Predator-Prey Models Sarah Jenson Stacy Randolph
Outline • Basic Theory of Lotka-Volterra Model • Predator-Prey Model Demonstration • Refinements of Lotka-Volterra Model
Vito Volterra (1860-1940) famous Italian mathematician Retired from pure mathematics in 1920 Son-in-law: D’Ancona Alfred J. Lotka (1880-1949) American mathematical biologist primary example: plant population/herbivorous animal dependent on that plant for food Lotka-Volterra Model
Lotka-Volterra Model cont. • The Lotka-Volterra equations are a pair of first order, non-linear, differential equations that describe the dynamics of biological systems in which two species interact. • Earliest predator-prey model based on sound mathematical principles • Forms the basis of many models used today in the analysis of population dynamics • Original form has problems
Lotka-Volterra Model cont. • Describes interactions between two species in an ecosystem: a predator and a prey • Consists of two differential equations • dF/dt = F(a-bS) • dS/dt = S(cF-d) • F: Initial fish population • S: Initial shark population • a: reproduction rate of the small fish • b: shark consumption rate • c: small fish nutritional value • d: death rate of the sharks • dt: time step increment
Prey Equation • dF/dt = F(a-bS) • The small-fish population will grow exponentially in the absence of sharks • Will decrease by an amount proportional to the chance that a a shark and a small fish bump into one another.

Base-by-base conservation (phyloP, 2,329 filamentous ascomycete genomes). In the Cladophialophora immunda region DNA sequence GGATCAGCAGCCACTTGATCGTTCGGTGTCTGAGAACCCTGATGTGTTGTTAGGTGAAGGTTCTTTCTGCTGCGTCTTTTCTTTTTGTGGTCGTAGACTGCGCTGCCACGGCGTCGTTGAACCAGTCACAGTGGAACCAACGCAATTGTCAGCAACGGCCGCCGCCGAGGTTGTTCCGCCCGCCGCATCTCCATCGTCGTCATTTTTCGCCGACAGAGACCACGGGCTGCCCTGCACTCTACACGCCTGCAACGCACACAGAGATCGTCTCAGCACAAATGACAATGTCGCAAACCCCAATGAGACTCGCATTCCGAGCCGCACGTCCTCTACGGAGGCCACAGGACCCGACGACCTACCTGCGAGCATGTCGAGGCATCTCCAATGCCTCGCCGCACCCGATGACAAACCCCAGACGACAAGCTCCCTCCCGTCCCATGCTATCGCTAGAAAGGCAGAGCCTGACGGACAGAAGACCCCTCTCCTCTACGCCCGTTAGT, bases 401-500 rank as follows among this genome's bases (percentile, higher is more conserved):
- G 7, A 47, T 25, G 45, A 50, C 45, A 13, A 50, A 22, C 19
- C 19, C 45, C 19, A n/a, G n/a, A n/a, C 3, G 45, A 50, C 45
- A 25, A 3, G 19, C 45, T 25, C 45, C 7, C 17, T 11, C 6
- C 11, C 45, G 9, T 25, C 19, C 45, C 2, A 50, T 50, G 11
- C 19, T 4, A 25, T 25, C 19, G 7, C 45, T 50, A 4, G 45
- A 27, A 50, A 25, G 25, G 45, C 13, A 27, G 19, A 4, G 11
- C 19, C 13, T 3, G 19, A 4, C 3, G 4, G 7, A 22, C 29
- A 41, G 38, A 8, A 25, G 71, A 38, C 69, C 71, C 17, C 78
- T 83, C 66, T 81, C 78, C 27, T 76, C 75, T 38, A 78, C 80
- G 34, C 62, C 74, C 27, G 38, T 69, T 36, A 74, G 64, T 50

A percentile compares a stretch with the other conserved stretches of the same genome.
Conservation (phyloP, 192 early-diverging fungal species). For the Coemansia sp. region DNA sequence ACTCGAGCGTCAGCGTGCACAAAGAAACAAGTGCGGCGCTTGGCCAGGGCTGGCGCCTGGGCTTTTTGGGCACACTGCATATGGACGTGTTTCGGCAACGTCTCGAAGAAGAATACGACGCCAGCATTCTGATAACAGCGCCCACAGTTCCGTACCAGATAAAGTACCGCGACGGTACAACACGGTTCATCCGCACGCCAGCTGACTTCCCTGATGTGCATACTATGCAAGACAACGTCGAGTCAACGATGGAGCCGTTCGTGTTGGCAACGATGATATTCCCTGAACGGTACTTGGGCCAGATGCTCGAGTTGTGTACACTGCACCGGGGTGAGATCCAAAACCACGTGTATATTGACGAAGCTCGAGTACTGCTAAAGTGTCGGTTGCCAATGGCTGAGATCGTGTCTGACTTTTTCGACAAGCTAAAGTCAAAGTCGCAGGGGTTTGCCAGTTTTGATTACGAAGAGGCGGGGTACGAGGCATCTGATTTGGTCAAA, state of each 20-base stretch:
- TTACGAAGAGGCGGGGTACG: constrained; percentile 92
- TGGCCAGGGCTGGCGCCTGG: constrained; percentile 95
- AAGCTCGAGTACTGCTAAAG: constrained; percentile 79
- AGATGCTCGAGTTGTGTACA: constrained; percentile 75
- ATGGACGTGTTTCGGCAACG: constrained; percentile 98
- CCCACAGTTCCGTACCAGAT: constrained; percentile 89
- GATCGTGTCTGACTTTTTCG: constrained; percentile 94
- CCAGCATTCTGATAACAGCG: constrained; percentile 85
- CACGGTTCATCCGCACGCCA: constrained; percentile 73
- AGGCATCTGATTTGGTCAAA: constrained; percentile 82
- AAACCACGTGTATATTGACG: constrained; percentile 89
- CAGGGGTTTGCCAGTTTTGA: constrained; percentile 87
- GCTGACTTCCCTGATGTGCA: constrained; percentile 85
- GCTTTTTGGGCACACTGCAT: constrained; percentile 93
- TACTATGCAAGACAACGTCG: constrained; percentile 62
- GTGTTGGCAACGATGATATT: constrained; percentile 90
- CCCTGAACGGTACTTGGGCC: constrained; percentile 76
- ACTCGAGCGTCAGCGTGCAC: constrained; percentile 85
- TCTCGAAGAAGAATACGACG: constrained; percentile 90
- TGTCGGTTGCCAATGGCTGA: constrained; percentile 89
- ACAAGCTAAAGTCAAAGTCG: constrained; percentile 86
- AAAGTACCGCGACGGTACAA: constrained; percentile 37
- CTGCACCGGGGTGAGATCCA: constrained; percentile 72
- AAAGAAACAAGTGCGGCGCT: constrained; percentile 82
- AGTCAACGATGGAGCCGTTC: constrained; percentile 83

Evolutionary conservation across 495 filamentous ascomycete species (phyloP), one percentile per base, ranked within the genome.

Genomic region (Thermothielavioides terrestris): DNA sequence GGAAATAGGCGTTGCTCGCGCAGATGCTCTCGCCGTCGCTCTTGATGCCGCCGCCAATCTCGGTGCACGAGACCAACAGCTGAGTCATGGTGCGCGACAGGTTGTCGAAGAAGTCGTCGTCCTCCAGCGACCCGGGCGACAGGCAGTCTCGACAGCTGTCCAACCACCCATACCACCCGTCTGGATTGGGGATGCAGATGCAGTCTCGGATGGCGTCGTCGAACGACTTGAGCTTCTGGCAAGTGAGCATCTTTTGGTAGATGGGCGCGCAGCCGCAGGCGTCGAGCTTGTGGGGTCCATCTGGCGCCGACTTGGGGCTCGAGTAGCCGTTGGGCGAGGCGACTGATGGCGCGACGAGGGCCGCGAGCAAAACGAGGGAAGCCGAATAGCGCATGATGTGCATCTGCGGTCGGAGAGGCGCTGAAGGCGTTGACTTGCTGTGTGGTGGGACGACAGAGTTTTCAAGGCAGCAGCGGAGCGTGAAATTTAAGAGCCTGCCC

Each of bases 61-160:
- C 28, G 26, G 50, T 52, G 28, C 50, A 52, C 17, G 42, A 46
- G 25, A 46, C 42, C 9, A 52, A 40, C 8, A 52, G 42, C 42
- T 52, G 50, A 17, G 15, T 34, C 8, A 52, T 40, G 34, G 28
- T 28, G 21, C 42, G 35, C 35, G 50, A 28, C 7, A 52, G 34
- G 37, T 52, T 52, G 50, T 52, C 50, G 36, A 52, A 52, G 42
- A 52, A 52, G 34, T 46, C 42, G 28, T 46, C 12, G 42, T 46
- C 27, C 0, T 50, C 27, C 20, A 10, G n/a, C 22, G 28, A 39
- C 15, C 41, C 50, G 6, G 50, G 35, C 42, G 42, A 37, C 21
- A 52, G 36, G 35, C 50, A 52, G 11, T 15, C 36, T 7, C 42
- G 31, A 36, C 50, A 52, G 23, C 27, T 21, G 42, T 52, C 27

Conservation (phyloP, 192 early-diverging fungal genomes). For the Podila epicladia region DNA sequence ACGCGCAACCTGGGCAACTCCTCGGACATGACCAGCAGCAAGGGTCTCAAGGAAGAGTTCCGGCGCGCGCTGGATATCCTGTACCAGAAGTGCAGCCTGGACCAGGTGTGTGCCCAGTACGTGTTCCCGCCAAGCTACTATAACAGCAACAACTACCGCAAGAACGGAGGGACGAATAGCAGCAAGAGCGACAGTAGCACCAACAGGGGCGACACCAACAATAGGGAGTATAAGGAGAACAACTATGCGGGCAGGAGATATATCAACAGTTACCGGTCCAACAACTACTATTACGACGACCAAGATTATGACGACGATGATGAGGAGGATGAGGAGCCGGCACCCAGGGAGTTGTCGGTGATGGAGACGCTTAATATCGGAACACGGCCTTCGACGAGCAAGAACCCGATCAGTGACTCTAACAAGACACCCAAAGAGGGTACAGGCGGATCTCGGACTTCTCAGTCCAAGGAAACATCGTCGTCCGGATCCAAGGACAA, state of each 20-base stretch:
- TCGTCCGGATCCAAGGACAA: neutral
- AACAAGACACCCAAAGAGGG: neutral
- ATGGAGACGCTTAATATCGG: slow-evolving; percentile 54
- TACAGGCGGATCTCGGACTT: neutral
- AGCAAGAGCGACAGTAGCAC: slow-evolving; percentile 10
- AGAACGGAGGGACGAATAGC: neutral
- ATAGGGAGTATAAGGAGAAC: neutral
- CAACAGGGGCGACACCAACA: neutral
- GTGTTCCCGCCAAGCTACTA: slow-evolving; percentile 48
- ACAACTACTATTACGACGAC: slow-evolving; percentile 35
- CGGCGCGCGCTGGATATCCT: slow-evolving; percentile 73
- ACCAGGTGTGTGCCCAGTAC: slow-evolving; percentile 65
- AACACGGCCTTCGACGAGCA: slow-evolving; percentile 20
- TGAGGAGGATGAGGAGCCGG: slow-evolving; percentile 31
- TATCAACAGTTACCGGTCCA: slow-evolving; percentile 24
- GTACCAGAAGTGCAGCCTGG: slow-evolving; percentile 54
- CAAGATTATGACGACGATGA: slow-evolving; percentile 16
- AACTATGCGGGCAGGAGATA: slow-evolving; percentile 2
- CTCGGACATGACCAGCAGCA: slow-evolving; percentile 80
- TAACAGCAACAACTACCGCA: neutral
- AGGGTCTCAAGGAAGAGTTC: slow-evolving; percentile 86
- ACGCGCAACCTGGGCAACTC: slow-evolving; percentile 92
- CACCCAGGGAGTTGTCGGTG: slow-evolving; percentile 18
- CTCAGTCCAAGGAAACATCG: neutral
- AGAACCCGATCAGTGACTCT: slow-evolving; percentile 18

Predator Equation • dS/dt = S(cF-d) • Shark population can increase only proportionally to the number of small fish • Sharks are simultaneously faced with decay due to constant death rate
Experimental Evidence for Lotka-Volterra • Georgii Frantsevich Gause (1910 – 1986) • Competitive exclusion • Predator-Prey System • Two ciliates • Results: • 1: Extinction of both prey and predator • 2: With prey refuge: extinction of predator • 3: with immigration of predator and prey: sustained oscillations
Issues with Lotka-Volterra Model • Will always contain a fixed point • Example: managing an ecosystem of small fish and sharks • Will always have an infinite number of limit cycles that appear to orbit around the embedded fixed point.
Refinement of Theory • 1930s: Competition in the Prey • 1950s: Leslie • removed the prey dependency in the birth of the predators • changed the death term for the predator to have both the number of predators and the ratio of predators to prey. • 1960s: May • Discovered that predators are never not hungry. He fixed this by adding a piece to the prey death that would control this term.
Conclusions • The simplest models of population dynamics reveal the delicate balance that exists in almost all ecological systems. • Refined Lotka-Volterra models appear to be the appropriate level of mathematical sophistication to describe simple predator-prey models.
Sources • Flake, G.W. The Computational Beauty of Nature,1998 • http://www.stolaf.edu/people/mckelvey/envision.dir/predprey.dir/predprey.html • http://www.shodor.org/scsi/handouts/twosp.html • http://www.math.duke.edu/education/ccp/materials/diffeq/predprey/pred2.html • http://www.biology.mcgill.ca/undergrad/c571/articles/Lecture09-PredPrey.pdf